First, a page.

(1) mural quadrant (2) armillary sphere (3) solstitial armil (4) equinoctial armil (5) Hipparch’s diopter (alidade); (6) instrument with two quadrants (7) instrument with two limbs (8) instruments to determine sines and azimuths (9) instruments to determine sines and versed sines, (10) the perfect instrument (a universal instrument) (11) parallactic ruler (after Ptolemy).

Al-Urdi was also the author of two other treatises; one on the construction of a perfect sphere and another on the determination of the distance between the centre of the sun and the apogee. He compiled astronomical tables, and wrote on Ptolemaic astronomy.

In 1279 or 1289 al-Urdi’s son Muhammad made a celestial globe. It consisted of two brass hemispheres separated by the ecliptic. Its diameter was 140 mm. It had a horizon circle. Two movable half circles were attached to the zenith point by a pivot. These circles are graduated and are used to determine the declination and right ascension of any star. Forty-eight constellations, the equator and the ecliptic are inlaid with silver or gold. It is preserved in the mathematical salon of Dresden. (30)

The works of Muslim astronomers were later translated into Latin, Hebrew and vernaculars by the Christian and Jewish scholars, some of the technical terms including azimuth (al-Samt), Algol (Alfol), Achernar (Akhir al-Nahr), passed into the European languages. The names of many stars such as akrab (Aqrab), Algedi (al-Jadi, the kid), Altair (al-ta’ir ,the player), Denab (dhanb, tail), Pherkad (Farqad, calf), Adara (‘Adhrah) Aldebaran (al-dibràn), which are of Arabic origin, also passed into these languages. The stars being countless in number, their separate study is not possible. They were, therefore, divided into various groups, and the groups were named after the things and animals with which they resembled.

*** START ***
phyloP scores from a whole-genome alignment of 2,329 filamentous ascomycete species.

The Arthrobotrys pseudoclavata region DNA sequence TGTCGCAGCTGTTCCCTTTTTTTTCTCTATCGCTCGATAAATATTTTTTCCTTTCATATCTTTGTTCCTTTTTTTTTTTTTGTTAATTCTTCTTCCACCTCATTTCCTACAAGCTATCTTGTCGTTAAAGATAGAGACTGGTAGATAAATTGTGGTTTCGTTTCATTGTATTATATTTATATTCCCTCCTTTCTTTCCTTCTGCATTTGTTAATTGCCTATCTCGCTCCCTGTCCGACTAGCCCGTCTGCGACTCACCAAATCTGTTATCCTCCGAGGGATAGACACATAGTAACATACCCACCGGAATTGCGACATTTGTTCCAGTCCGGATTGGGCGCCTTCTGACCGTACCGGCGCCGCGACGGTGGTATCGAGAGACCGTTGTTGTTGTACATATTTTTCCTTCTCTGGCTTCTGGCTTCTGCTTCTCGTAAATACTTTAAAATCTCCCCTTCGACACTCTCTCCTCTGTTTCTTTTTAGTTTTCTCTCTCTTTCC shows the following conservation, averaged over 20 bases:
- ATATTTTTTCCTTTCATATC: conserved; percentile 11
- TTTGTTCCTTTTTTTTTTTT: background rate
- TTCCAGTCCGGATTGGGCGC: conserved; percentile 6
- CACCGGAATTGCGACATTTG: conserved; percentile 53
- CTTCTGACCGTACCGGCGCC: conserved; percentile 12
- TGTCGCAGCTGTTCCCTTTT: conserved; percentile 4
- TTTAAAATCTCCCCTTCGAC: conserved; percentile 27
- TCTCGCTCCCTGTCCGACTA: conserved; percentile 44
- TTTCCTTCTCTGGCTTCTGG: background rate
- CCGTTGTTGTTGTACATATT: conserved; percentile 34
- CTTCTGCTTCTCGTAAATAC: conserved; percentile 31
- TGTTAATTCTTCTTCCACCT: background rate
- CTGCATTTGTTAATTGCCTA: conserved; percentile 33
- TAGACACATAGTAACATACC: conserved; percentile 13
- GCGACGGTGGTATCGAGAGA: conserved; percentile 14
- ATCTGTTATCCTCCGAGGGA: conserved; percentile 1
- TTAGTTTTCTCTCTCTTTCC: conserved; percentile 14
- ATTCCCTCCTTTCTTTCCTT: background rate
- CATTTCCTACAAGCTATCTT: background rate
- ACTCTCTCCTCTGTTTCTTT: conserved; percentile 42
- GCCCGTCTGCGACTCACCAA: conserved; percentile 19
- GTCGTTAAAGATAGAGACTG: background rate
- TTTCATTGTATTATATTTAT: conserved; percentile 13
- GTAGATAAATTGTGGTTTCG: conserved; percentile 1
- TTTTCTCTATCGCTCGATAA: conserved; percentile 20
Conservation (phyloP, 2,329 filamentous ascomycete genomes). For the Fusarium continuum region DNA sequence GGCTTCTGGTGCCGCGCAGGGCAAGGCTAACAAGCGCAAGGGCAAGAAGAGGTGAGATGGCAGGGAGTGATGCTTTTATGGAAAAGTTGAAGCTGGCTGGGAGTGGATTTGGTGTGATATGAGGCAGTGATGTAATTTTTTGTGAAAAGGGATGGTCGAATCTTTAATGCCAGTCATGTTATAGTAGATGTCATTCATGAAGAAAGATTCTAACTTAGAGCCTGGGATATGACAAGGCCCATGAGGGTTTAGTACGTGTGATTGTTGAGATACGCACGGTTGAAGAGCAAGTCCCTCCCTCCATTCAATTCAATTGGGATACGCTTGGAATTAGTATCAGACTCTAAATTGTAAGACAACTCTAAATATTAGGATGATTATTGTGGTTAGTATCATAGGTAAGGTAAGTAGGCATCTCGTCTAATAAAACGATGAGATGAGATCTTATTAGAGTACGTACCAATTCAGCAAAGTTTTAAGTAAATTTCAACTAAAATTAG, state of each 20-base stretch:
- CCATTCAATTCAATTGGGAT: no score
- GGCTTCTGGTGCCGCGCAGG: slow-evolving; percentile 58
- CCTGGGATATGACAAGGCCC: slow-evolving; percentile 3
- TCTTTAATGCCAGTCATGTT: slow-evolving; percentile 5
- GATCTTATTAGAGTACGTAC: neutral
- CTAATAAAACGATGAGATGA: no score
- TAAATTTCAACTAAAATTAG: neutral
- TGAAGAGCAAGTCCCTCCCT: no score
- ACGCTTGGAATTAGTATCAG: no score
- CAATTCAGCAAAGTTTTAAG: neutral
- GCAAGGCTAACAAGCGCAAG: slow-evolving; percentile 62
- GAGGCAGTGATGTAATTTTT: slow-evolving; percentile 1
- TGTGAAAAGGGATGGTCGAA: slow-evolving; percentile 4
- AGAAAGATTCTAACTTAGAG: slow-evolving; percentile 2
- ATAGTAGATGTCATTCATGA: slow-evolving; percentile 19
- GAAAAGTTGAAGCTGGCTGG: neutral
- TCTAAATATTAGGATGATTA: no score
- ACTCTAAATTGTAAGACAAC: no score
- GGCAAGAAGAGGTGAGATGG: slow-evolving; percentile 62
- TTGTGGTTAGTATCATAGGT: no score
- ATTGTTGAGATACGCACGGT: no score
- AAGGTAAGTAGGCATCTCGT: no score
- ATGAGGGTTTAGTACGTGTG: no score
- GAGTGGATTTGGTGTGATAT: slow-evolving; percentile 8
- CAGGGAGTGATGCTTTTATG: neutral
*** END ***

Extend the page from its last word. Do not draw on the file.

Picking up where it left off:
REFERENCES :-

1. Briffault, Robert , The Making of’ Humanity, Lahore, 1980, p. 187.

2. Encyclopedia Britannica, London, Vol. II, p.575.

3. Abu’l Hasan Ali Ibn Yusuf , Al-Qifti , Tàrikh al-Hikmah,’ Leipzig, 1903, p. 265.

Sarton, George, Introduction to the History of Science, Washington 1927, vol. I. p. 530.

4. Ibid.

5. Ibid, p. 563.

6. Al-Qifti, op. cit., 57.

7. Ibid., p. 327.

Sarton, op. cit. p. 531.

8. Ibid.

9. Ibid. p. 557.

Haji Khalifah, Kashf al-Zunün, Istanbul, 1943, vol. II, p. 1594.

10. Sarton, op. cit., p. 562.

11. Ibid, p. 558.

12. Shibli Nu’mani, Al-Ma’mun, Agra, 1894, pp. 49— 50,

13. Ibn Nadeem, Al-Fehrist, Matba’ah al-Rahmaniyah, Cairo, n.d.. p. 383.

14. Shibli Nu’mani, op. cit. pp. 49—50

Sarton, op. cit. p. 566.

15. Ibid.

16. Sarton, op. cit.. p. 585.

17. Al-Qifti, op. cit. p. 170.

18. Ibid, p. 280.

Sarton, op. cit. p. 5858.

19. Ibid., p. 599.

20. Al-Qifti, op. cit. p. 351.

21. Sarton, op. cit. p. 666.

22. Ibid.

23. A1-Süfi, ‘Abd al-Rahman, Swar al-Kawàkib, Hyderabad, preface by M. Nizamuddin, and J.J. Winter, pp. 1-7.

24. Al-Qifti, op. cit., p. 226.

25. A1-Qifti, op. cit., p. 230.

26. Sarton, op. cit., p. 758,

27 Ibid., p.759

28. Ibid, vol. II, part I, p. 206.

29. Ibid., part I, p. 204.

30. Al-Baghdadi, Isma’il Bãshã, Hadiyyat al-‘Arifin, Istanbul, 1951, vol. II, p. 131.

31. Sarton, op. cit. vol. II, part II, p. 1005.

32. Ibid., pp. 1013-1014.